One dent at a time, Turkey’s nation-state edifice erodes
One of the first things that catches your attention when you drive out of the airport of Diyarbakir, the largest city in Turkey’s mainly Kurdish southeast, is Mustafa Kemal Ataturk’s famous phrase engraved on mountain slopes in big white letters.
Bent on building a secular and modern Turkey after World War One, Ataturk carved a united Turkish nation out of the disparate ethnic and religious groups that inhabited the old Ottoman empire — sometimes by forced “Turkification” as was the case with ethnic Kurds.
That once-monolithic nation state is slowly being dented as pluralism becomes an acceptable fact of life in Turkish society.
Turkey’s announcement this week that it is preparing a “democratic opening” for Kurds has raised hopes the EU candidate country might launch bold reforms to end a conflict that has killed 40,000 people and brought pain to many more.
Cynics have been quick to point out the plan, which might include political, cultural and economic measures, is timed to pre-empt a “road map” that jailed Kurdistan Workers Party (PKK) leader Abdullah Ocalan has said he will announce on Aug. 15.
But regardless of its timing, there is no doubt that Turkey is changing.
Unthinkable only a few years ago, there is talk in Ankara’s corridors of power of a “Kurdish initiative”, an “Alevi initiative”, an “Armenian initiative” and even a “Greek Orthodox initiative”.
Ultra-nationalists and diehard statists are crying treason, fearing the dismemberment of the republic, and have accused the government of selling out Turkey to the European Union and the United States.
Some secular conservatives, always suspicious of a government with roots in political Islam, see change as part of a hidden plot to subvert Turkey’s secular constitution and promote religion in public life.
Many of these changes have been motivated by Ankara’s desire to join the EU and meet membership criteria, such as expanding rights to minorities and more free speech. Critics say the government is using the EU to advance its own agenda, and free the strictures on religious freedoms of Muslims.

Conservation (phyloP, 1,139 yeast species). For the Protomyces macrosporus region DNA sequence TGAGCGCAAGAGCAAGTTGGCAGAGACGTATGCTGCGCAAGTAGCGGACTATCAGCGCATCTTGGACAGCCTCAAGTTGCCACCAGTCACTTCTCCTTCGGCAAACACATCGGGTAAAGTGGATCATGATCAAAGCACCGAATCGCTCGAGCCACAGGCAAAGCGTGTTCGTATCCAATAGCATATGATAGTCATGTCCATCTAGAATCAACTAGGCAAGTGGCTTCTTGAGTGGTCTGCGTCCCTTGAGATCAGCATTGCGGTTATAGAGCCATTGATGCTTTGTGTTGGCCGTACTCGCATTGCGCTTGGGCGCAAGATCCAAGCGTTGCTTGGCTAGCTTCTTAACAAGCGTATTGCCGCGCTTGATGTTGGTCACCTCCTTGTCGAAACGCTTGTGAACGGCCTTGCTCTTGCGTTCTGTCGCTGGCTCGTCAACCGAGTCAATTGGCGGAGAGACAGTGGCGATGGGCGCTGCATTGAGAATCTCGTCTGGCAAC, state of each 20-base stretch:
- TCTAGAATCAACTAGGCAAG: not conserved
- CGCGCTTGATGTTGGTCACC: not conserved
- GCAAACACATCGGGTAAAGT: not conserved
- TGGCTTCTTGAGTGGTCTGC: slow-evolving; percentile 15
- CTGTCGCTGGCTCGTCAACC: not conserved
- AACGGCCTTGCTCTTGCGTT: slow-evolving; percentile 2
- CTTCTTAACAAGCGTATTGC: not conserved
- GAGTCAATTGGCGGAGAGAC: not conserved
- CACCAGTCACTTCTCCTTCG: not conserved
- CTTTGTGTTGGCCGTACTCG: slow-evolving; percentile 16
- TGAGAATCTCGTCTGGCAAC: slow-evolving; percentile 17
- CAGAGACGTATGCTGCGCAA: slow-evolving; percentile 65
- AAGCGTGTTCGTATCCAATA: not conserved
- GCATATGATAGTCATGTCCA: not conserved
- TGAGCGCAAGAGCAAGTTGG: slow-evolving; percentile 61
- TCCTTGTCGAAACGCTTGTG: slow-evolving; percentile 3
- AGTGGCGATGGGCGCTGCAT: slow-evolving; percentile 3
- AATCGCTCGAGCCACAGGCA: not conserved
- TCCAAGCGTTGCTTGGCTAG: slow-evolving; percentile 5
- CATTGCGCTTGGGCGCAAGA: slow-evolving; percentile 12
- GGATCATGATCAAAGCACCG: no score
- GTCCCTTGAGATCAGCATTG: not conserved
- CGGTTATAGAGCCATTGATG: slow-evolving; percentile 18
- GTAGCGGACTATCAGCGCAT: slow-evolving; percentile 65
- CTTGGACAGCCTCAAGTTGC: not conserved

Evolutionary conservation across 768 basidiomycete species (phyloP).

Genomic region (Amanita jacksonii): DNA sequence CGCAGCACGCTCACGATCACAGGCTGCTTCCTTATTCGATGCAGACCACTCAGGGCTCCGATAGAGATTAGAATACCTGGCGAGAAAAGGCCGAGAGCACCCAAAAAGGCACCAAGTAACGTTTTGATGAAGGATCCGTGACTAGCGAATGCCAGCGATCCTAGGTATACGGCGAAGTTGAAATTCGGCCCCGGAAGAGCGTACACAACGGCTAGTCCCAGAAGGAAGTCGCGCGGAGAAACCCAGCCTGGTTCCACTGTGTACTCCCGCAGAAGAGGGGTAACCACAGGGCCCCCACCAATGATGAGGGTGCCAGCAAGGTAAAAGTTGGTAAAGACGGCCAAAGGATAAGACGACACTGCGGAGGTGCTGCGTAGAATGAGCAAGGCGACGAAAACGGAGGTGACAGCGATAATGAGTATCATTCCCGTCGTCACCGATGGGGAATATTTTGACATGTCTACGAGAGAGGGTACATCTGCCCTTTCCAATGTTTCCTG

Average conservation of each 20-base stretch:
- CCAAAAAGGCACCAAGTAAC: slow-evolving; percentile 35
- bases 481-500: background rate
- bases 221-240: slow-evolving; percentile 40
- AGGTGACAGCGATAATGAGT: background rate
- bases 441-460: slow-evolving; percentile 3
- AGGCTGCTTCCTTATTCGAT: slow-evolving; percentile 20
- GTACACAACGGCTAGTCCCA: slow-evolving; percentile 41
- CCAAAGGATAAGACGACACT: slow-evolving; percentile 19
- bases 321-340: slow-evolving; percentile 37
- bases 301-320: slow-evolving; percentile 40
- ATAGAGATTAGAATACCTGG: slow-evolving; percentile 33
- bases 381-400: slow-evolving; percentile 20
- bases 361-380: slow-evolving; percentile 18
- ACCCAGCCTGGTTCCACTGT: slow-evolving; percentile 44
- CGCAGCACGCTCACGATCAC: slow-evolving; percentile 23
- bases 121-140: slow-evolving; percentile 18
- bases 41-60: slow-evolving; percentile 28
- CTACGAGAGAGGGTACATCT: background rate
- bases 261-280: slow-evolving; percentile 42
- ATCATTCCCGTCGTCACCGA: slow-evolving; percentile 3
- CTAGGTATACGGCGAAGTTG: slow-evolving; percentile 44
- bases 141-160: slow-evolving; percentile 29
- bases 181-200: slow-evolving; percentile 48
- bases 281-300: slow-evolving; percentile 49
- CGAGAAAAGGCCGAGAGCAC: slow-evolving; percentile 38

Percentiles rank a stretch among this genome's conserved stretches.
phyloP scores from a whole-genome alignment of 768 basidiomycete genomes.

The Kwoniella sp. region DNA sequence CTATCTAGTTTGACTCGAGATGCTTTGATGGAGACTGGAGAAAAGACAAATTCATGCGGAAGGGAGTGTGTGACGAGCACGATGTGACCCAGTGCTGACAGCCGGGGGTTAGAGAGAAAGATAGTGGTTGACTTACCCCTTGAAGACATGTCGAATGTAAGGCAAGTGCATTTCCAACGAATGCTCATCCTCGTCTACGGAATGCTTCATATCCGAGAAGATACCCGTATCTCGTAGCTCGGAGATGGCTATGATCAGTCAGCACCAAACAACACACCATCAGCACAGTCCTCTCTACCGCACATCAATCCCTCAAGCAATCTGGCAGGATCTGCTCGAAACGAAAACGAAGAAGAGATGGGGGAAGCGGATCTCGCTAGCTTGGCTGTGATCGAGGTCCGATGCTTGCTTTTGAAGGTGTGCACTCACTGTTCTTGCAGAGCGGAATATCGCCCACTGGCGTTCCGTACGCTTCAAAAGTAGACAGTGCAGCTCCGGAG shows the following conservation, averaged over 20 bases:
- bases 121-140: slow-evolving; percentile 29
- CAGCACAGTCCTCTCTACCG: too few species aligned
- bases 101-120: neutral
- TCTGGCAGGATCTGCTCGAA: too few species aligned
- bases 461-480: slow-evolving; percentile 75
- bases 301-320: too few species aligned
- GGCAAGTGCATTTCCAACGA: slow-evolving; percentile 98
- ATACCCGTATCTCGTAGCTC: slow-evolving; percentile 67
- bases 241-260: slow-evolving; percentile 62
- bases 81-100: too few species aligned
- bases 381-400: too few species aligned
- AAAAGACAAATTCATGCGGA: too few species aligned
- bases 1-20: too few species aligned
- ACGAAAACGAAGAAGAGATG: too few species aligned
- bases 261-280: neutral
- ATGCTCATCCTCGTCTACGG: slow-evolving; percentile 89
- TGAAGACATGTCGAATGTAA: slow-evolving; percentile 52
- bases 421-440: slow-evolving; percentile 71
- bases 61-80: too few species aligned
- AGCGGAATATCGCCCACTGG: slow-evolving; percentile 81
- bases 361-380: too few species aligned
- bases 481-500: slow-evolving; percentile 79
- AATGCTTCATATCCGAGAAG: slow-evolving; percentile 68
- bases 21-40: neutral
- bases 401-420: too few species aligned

But they also respond to demands from an increasingly dynamic, urban and diverse society open to global trends.
Bronze statues of Ataturk still gaze over Turkey decades after they were built but some of his ideals, such as a single Turkish nation using a single language, might be obsolete.
“Turkey belongs to the Turks,” goes another of Ataturk’s commonly cited phrases, but Turks are also more worldly.
The thriving middle class goes on holidays to Europe and other world destinations. News from all corners of the world is broadcast 24 hours a day. This has brought a different understanding toward diversity within its own borders.
The Kurdish, Alevi, Armenian, and Greek Orthodox initiatives reflect the growing pressure Turkey is facing to redefine a straightjacket notion of identity which no longer fits its society, analysts say.
Some newspapers have speculated the government is considering removing open displays of the “Happy is he who calls himself a Turk” slogan in the mainly Kurdish southeast to ease tensions. For years, Turkey’s official ideology had rejected the notion that Kurds were a separate ethnic group and the display of the slogans was seen as an attempt at forced assimilation.
“Turkey still has a long way to go to solve these issues, but the fact that we have moved from the stage of chronic problems to that of initiatives is noted by everyone,” Ibrahim Kalin wrote recently in the pro-government Zaman daily.